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Most Sundance fans won’t see Park City’s ghosts

Film-fest host town was once a wild, gritty little place, and it was the best era to live and work there.

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"There’s only one place to bury a dog," he said, "and that’s in your heart."

That was right after Steven Soderbergh hit it big with his 1989 film "sex, lies, and videotape." The director, who had been volunteering as a driver during the festival, suddenly became the prince of Hollywood. And Sundance and independent film were the new "It."

At a glance

Sundance Film Festival

When » Thursday, Jan. 17 through Sunday, Jan. 27

Where » Multiple locations in Park City, Salt Lake City, Ogden and Sundance Resort

Tickets » http://www.sundance.org/festival/tickets/how/

More » Read complete coverage at sltrib.com/entertainment and sltrib.com/Blogs/sundanceblog

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At the same time, Utah and Park City were gaining notice and support for a Winter Olympic bid.

And if that weren’t enough, developers unveiled plans that would transform the lonely Kimball Junction into a sprawling commercial center.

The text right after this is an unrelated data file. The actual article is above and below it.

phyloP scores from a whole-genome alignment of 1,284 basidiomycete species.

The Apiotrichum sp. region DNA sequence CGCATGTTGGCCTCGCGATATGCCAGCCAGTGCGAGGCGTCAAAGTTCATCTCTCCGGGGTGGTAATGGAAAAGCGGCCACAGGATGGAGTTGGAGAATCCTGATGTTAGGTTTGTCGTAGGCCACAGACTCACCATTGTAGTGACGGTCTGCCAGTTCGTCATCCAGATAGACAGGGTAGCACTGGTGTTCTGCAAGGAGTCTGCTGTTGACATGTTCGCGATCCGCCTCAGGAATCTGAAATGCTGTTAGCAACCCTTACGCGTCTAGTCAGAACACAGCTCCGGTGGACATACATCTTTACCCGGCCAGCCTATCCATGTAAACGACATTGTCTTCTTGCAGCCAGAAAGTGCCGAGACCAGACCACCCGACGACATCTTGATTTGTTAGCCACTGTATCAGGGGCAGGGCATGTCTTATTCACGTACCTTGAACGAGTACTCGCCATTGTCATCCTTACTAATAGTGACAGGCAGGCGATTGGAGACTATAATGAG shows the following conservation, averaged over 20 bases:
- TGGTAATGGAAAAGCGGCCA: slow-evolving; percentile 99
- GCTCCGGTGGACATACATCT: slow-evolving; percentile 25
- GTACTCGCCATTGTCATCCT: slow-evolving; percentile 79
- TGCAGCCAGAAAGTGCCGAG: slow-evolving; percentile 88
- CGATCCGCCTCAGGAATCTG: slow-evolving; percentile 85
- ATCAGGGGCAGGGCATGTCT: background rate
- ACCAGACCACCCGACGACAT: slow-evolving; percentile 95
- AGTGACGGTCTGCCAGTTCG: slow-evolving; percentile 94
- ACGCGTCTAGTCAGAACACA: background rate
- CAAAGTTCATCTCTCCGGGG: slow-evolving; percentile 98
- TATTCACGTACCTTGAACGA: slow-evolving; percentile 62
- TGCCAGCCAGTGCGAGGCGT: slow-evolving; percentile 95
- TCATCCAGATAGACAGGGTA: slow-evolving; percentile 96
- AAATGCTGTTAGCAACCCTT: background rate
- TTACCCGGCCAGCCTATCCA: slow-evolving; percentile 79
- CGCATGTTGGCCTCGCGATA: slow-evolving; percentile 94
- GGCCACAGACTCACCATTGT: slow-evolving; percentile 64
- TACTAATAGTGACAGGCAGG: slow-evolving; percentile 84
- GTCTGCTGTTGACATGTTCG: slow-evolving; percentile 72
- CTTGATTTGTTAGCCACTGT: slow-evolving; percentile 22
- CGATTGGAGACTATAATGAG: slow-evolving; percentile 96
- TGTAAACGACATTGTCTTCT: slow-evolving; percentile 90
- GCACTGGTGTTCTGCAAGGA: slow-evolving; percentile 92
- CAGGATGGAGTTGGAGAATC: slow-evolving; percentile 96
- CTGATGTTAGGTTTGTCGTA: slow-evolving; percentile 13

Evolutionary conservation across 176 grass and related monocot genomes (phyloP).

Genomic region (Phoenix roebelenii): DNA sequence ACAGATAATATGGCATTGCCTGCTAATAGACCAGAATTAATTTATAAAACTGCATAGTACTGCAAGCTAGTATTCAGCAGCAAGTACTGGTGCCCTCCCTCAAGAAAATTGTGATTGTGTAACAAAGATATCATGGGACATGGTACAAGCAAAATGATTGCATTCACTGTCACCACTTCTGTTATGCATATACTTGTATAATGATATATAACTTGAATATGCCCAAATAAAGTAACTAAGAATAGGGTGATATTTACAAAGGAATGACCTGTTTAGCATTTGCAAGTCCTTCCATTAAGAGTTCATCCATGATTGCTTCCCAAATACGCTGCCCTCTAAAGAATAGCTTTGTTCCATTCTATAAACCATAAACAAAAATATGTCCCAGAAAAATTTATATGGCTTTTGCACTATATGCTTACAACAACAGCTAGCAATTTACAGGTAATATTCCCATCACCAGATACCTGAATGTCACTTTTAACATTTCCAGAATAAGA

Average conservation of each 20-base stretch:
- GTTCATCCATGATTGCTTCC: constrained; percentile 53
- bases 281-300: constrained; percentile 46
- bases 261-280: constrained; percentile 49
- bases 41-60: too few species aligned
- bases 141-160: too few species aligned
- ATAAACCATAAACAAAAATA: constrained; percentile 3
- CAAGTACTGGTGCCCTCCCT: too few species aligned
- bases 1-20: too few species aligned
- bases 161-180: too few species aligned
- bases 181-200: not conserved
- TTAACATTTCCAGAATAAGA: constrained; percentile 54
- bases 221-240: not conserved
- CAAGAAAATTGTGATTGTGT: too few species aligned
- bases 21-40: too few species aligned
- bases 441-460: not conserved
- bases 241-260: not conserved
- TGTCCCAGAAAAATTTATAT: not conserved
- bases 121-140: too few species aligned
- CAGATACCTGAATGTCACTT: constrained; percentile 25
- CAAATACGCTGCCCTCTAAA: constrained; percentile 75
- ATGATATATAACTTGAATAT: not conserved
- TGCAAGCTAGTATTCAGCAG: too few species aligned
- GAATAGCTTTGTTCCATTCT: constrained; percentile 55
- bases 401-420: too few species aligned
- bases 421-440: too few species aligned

The world was spinning faster and faster, and something scary was peeking over the horizon.

At first light, it began to rain and the phone rang. It was Hunter S. Thompson devotee Todd Gabler calling for Leslie on one of the very first cellphones. He had chained himself to a backhoe at the Kimball Junction Kmart construction site and needed a sleeping bag and a Thermos of coffee — quick.

His gutsy protest against the future, unfortunately, didn’t hold things back for long. Still, we were lucky to have lived in Park City during that time. We loved that crazy little place. And maybe that’s why we buried it in our hearts.


Copyright 2014 The Salt Lake Tribune. All rights reserved. This material may not be published, broadcast, rewritten or redistributed.

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